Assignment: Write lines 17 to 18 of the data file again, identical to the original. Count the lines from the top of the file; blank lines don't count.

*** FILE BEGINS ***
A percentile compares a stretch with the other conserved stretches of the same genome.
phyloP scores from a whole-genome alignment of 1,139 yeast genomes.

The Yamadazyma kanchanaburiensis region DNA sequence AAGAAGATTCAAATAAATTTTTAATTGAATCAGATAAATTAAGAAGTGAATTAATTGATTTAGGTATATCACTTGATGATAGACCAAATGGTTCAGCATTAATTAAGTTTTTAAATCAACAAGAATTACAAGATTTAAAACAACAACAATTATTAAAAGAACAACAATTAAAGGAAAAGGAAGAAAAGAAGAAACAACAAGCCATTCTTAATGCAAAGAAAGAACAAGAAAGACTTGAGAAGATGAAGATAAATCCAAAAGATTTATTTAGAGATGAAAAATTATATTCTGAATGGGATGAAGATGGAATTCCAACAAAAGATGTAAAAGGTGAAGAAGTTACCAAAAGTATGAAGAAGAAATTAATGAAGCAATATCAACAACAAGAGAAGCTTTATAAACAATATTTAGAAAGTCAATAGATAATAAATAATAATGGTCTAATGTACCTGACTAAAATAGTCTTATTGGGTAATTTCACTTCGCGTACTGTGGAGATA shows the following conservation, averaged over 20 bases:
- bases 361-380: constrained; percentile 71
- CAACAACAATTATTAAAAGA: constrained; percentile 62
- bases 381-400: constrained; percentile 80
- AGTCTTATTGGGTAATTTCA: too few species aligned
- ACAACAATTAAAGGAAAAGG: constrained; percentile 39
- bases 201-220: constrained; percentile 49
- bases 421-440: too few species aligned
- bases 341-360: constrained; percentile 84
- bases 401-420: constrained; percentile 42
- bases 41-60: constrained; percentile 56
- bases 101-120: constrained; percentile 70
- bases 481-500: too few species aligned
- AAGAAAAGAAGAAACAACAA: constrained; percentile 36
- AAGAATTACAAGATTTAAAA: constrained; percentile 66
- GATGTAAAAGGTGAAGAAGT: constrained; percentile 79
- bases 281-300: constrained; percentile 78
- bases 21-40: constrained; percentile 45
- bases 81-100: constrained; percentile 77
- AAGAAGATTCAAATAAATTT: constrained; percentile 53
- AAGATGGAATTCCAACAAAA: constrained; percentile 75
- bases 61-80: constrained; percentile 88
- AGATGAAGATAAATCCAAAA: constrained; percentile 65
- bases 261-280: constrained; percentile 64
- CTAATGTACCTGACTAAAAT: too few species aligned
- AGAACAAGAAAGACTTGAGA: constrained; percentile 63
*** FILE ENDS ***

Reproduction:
- AAGAATTACAAGATTTAAAA: constrained; percentile 66
- GATGTAAAAGGTGAAGAAGT: constrained; percentile 79